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Apraxia of Speech: From Concept to Clinic
03. Dezember 2002 (online)
Speech and language pathologists embraced the notion of apraxia of speech as a clinical entity almost instantly and universally after Darley's recognition and description of it. Heightened enthusiasm and confidence in the clinical entity followed the experimental exploration of its nature and management by Darley and his protégés. Although clinically accepted, theoretical controversy over the term ``apraxia''-its cognitive, linguistic, or neurological theoretical explanation; its diagnostic criteria; and its most effective treatment-has surrounded this category of motor speech disorder since its origin. Research on its nature and clinical management flourished in the 1970s and 1980s, but its popularity as a subject for study languished in 1990s. There has been, however, an almost feverish revival of interest in apraxia of speech within the past few years. With few exceptions, this interest has focused on various theoretical accounts for the disorder, and only a small handful of clinical researchers have continued to work tenaciously on addressing diagnostic and treatment issues. Although much is unknown about apraxia of speech, there is a great deal that is known that holds important implications for theory and clinical practice.
Therefore, when Dr. Helm-Estabrooks asked me to serve as Guest Editor for an issue of Seminars in Speech and Language on ``apraxia of speech,'' I readily accepted. My modest objectives for the issue were to recruit those persons making primary contributions to the study of apraxia of speech and have them simply summarize what is known about apraxia of speech and present it in a form that is accurate and easily consumable by the student and the busy practicing clinician. I sought summaries about its neurological bases (Miller), its hypothesized psycholinguistic and motor mechanisms (Ziegler), the nature of the prosodic deficit in apraxia of speech (Boutsen and Christman), the contrast of adult acquired versus pediatric developmental apraxia of speech (Maassen), its definition and criteria for diagnosis (Croot), its assessment for treatment planning (Ballard and Robin), the research evidence supporting its efficacious treatment (Wambaugh), and specific advice about the selection of treatment targets (Odell). Selection of these authors has yielded an accessible and clinically relevant set of essays that meet and exceed my goals. What was expected about this set of manuscripts is that they would provide a state of the science summary about the nature, assessment, diagnosis, and treatment of apraxia of speech. This complex set of issues has been organized into a tractable set of variables that will guide the student, inform the practicing clinician, and eventually translate to better care for the person with apraxia of speech. What was unexpected about this set of manuscripts was that they would break important new theoretical ground. They have done that by framing the all-important theoretical questions about the very nature of apraxia of speech and by connecting the theory with the clinical implications necessary to guide clinical practice.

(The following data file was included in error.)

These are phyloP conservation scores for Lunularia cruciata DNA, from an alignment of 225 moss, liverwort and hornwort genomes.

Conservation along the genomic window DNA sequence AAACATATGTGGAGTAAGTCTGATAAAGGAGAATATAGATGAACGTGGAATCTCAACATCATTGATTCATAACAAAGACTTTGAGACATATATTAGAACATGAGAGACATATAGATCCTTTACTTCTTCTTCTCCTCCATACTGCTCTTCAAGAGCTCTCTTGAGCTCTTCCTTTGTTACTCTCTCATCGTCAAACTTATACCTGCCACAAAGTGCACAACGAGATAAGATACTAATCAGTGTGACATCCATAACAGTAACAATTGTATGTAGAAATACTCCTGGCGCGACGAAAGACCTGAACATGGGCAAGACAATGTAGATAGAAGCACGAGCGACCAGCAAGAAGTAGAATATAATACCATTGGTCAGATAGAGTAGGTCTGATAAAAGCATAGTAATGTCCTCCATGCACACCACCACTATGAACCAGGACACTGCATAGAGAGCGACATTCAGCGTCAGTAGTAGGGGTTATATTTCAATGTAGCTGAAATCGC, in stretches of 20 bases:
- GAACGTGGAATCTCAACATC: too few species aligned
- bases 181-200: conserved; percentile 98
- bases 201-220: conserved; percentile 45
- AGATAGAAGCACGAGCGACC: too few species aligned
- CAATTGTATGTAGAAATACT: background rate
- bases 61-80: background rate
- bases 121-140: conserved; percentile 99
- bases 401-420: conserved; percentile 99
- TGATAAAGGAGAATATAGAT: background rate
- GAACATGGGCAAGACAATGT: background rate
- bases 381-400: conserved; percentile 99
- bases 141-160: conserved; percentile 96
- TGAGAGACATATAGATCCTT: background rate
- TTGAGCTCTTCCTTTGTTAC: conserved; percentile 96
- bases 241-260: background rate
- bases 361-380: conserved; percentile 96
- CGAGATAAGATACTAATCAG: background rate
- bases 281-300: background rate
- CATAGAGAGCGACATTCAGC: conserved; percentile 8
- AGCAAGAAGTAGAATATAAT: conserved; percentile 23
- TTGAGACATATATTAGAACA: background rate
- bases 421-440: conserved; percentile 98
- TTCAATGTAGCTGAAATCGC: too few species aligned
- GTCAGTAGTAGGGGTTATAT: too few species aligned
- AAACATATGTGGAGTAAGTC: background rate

The cognitive and clinical mechanisms and practices that underlie apraxia of speech are well-served by scientists and the scientific process. However, insight, passion, and devotion to understanding can also be found in philosophy and art. Vladimir Nabakov provides an insightful characterization of a neurogenic speech production problem that seizes the essence of apraxia of speech and captures the human consequences of this frequently devastating communication disorder. In his epic poem ``Pale Fire,'' Nabakov tells the tale of Maud Shade, an 80-year-old woman who was suddenly silenced by an apparent stroke, moved to a sanitarium, and left to fade in the growing miasma of her life.
Maud Shade was eighty when a sudden hush fell on her life. We saw the angry flush and torsion of paralysis assail her noble cheek. We moved her to Pinedale, famed for its sanitarium. There she'd sit in the glassed sun and watch the fly that lit upon her dress and then upon her wrist. Her mind kept fading in the growing mist. She still could speak. She paused, and groped and found what seemed at first a serviceable sound, but from adjacent cells impostors took the place of words she needed, and her look spelt imploration as she sought in vain to reason with the monsters in her brain. (Nabakov, 1962)
Poets and clinicians are prized for their ability to apprehend what goes unnoticed by the untrained observer. The researcher is lauded for his or her ability to construct experiments that will isolate and manipulate a single variable in order to ascribe a predictable relationship between and among events. It has been the task of both clinician and researcher to describe, predict, and explain the relationships among central nervous system damage; speech; language; and emotional, intellectual, physical, and social behaviors consequent to that damage. The efforts that the authors of this issue of Seminars in Speech and Language have invested in their work are ultimately motivated by all the Maud Shades of the world. The Maud Shades of the world also motivate the countless hours of study, clinical preparation, and therapeutic implementation invested by the many caring clinicians that translate this theoretical and experimental work and bring it to the patients that these clinicians care about so genuinely. It is to all these devoted people that this work is dedicated.